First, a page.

FRANK CAMPBELL'S LETTERS HOME & OFFICIAL U.S. AND
NEVADA INDIAN AGENCY REPORTS 1860 - 1877
1861 Franklin Campell and R.A. Washington deliver
government supplies to Carson Sink Paiute people.
BLM Map showing Campbell Valley, Campbell Ditch and Campbell Ranch (Yerington Paiute Tribe Reservation).
1861: Territorial Governor James W. Nye and Indian Agent Warren Wasson asked Franklin Campbell to go and live on the Walker River Reserve as the resident farmer / sub agent for $50 per month wages. Campbell accepted the job and wrote home in March of 1862: "I told them I would do it – I am waiting here now for Agent to come. I will then take a load of provisions over and stop at the Reserve. It is a good position and I mean to try and keep it."
Franklin Campbell first began working for the government as a teamster during the winter of 1861. He and interpreter Richard A. Washington delivered government issued supplies to the Northern Paiute tribes in the Carson Sink area. Washington was an excellent interpreter, he learned to read and write English beginning when he was 13 years old at the John Beck Boys Academy in Lititz, Pennsylvania. He was accompanied and enrolled there there in 1859 by Carson Valley Indian Agent Frederick Dodge, and 3 years later in 1861 he was escorted back to Nevada Territory by Carson City Agent Jacob T. Lockhart to work for the government. Washington was employed as official interpreter with Warren Wasson when Campbell arrived. Richard A. Washington taught Frank Campbell to speak the Paiute language, he was a good teacher.
John Beck Academy students 1861, Richard A. Washington (on right)
with classmates. Lititz, Pennsylvania
Image courtesy of https://www.lancasterhistory.org, Lancaster, Pennsylvania
After the Pyramid Lake war in 1861, the Numu people (Northern Paiute) continued to lose vital resources to miners, settler intrusion and extreme weather. They lost pine nut orchards, rice fields, and their freedom to hunt game and find food away from the reservations became limited. The people were starving, Warren Wasson requested emergency food distributions from the government depot at nearby Fort Churchill.
1862: Governor Nye officially appointed Franklin Campbell in March 1862 as the Walker River Reservation Resident Farmer and Sub Agent. Campbell served from 1862 to 1872 in the post vacated by his friend and mentor Warren Wasson.
No successful farming was yet underway on the reservation, only natural bunch grasses that Resident Farmer Campbell, Washington and the residents were able to harvest. Campbell mentions 70 tons put up at his own expense the first year, which they were able to trade, along with some grazing privileges to the local ranchers in exchange for beef. Compounding their hardships catastrophic flooding occured the winter of 1861- '62 which destroyed Campbell's and R.A. Washington's first attempts at crops on the reservation.
Farming on the Walker River was almost impossible, intensified by drought, floods, freezing weather, destructive insects, lack of government funding for teams and equipment, pressures from hostile outlaws, intrusive settlers, sickness, hunger, politics, all contributed to the failure of the initial attempts at reservation crops that Frank Campbell and Richard Washington were trying to establish.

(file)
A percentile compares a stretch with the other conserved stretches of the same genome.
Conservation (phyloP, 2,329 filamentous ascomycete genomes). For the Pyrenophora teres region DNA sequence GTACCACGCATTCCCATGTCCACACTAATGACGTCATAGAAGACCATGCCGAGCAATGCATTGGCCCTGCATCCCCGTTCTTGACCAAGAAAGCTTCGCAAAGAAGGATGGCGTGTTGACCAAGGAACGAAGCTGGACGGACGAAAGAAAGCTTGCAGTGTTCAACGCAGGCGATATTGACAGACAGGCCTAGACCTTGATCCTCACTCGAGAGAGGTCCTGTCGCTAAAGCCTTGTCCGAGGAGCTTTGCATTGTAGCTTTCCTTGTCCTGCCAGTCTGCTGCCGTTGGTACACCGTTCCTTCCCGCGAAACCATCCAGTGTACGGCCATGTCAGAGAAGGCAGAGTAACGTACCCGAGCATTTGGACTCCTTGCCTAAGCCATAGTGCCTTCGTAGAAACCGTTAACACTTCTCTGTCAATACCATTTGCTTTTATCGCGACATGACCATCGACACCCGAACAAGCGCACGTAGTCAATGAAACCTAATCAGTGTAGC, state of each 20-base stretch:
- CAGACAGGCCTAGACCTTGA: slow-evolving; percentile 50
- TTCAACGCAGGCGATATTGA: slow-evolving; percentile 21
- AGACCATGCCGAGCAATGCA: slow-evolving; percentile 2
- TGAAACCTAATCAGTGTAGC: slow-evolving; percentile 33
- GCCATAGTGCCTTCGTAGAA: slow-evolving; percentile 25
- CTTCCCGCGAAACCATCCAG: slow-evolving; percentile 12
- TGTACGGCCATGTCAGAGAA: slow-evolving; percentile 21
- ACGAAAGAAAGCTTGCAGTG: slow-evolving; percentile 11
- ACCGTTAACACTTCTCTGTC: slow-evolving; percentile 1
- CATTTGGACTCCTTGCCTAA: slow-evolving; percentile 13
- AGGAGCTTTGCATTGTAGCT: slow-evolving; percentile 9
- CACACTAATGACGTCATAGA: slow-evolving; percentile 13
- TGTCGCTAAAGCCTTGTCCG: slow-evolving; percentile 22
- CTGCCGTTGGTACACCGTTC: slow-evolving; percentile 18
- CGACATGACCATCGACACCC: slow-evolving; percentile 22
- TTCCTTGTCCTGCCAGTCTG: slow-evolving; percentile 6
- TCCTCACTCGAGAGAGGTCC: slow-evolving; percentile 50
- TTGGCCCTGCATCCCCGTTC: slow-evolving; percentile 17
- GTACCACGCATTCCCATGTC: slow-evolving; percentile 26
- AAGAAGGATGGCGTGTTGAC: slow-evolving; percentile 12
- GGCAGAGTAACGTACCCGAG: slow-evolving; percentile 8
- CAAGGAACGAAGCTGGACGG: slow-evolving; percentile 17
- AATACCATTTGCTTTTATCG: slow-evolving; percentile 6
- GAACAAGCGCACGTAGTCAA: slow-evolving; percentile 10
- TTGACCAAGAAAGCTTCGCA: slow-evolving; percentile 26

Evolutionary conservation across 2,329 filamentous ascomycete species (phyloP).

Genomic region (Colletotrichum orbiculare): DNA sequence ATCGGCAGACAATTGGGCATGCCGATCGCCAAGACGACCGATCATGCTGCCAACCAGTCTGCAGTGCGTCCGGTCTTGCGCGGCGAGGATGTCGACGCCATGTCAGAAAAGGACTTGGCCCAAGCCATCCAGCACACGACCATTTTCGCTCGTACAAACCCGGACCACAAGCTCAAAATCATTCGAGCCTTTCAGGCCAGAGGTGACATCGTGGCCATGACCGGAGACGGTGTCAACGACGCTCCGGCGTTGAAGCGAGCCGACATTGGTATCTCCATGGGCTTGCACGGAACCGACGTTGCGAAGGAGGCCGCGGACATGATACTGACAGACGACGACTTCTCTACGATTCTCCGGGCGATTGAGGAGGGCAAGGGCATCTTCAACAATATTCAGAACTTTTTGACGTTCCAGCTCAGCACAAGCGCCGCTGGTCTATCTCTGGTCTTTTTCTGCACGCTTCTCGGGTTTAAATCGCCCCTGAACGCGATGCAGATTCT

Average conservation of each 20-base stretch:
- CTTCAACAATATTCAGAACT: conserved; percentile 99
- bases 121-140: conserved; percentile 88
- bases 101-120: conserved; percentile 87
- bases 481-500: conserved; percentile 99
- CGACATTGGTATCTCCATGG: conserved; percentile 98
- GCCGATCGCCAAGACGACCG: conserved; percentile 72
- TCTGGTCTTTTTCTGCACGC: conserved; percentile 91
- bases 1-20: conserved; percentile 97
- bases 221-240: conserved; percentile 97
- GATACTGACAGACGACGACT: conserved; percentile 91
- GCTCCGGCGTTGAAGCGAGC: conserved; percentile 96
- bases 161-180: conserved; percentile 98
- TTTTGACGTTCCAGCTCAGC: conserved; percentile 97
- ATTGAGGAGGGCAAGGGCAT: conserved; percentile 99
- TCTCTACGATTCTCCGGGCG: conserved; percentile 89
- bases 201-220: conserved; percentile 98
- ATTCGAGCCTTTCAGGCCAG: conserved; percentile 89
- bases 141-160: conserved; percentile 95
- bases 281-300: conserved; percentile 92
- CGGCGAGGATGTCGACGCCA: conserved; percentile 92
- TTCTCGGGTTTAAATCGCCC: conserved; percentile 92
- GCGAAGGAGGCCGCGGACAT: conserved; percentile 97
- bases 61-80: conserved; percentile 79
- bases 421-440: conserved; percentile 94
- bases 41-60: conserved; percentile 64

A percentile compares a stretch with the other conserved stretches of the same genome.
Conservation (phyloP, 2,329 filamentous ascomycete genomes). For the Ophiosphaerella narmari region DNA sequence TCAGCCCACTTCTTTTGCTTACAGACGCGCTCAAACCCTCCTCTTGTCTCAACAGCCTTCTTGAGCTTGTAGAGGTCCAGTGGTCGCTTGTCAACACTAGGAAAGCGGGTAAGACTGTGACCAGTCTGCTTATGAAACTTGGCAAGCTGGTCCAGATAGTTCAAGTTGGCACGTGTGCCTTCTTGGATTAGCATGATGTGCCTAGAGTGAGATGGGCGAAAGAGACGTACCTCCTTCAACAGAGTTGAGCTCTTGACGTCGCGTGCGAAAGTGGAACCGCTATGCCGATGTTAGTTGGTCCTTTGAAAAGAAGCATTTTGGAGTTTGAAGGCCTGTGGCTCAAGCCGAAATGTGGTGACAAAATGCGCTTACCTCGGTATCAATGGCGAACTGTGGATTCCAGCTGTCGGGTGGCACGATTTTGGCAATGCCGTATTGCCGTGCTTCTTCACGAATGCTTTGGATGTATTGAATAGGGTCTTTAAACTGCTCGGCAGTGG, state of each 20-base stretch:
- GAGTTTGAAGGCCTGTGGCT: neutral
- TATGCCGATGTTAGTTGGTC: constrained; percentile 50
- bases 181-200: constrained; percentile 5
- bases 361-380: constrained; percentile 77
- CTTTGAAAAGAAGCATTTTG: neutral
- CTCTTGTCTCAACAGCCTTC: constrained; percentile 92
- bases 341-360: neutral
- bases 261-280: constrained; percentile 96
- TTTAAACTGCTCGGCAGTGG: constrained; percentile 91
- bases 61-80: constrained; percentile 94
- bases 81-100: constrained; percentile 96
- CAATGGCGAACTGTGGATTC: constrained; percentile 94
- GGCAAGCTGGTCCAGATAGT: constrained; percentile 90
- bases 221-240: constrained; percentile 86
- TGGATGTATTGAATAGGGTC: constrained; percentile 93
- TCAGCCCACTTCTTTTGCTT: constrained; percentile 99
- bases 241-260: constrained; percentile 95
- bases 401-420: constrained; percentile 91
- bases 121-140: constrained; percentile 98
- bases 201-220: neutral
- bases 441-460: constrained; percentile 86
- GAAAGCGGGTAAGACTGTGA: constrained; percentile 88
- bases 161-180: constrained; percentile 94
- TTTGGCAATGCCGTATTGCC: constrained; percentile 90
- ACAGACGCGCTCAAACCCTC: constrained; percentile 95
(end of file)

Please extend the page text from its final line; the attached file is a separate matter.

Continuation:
Campbell's future brother in law Charles D. Lane was also prospecting and ranching in Mason Valley during 1862.
Click here for full size image
1863 - 1864: Frank Campbell left his post at Walker River Reservation during October 1863 to October 1864, when he may have served with the Union Michigan Volunteers during the Civil War, as a private in the 1st Regiment, Michigan Light Artillery.
Interior Department - List of Indian Agencies Personnel - 1863
In 1864 Frank returned to his farmer - agent post at Walker River Reservation, their hardships continuted, for over the next 3 years the reservation received no farm equipment or government pay for the agency post. Despite it all, Campbell and Washington kept their friendly alliance, and carried on the business of reservation farming and ranching.
Governor Nye's Secretary, Orion Clemen's 1863 Letter to Acting Indian Agent Frank Campbell,
Carson City May 11, 1863:
Frank Campbell Esq.
Acting Indian Agent
Walker River Reservation,
Sir yours of 20th April received. If you find it necessary to leave the Reservation
you are directed to store the moveable prperty at Fort Churchill. I obtained
Maj. McDermitt's consent while at the Fort last month.
Acting Gov. Ex Officio Suptint.
...There was no moveable equipment other than a few tools and one government mule.
Fort Churchill State Park
Buggy Race - William Sharon loses again to Alex Toponce and Frank Campbell, Virginia City 1868
1866: Franklin Campbell was able to obtain land in Mason Valley to farm and constructed Campbell ditch. This land was located west of the reservation and was eventually purchased by Miller Lux ranch.
1867: Alexander Toponce Reminiscences - Winter in Nevada 1867-68 stories of teamsters, trades and government contracting.
1872: Indian Agent Frank Campbell left the reservation for Wadsworth and did not continue working for the government after 1873.
1873: Frank Campbell served as state senator for Esmeralda County
Walker River Cottonwoods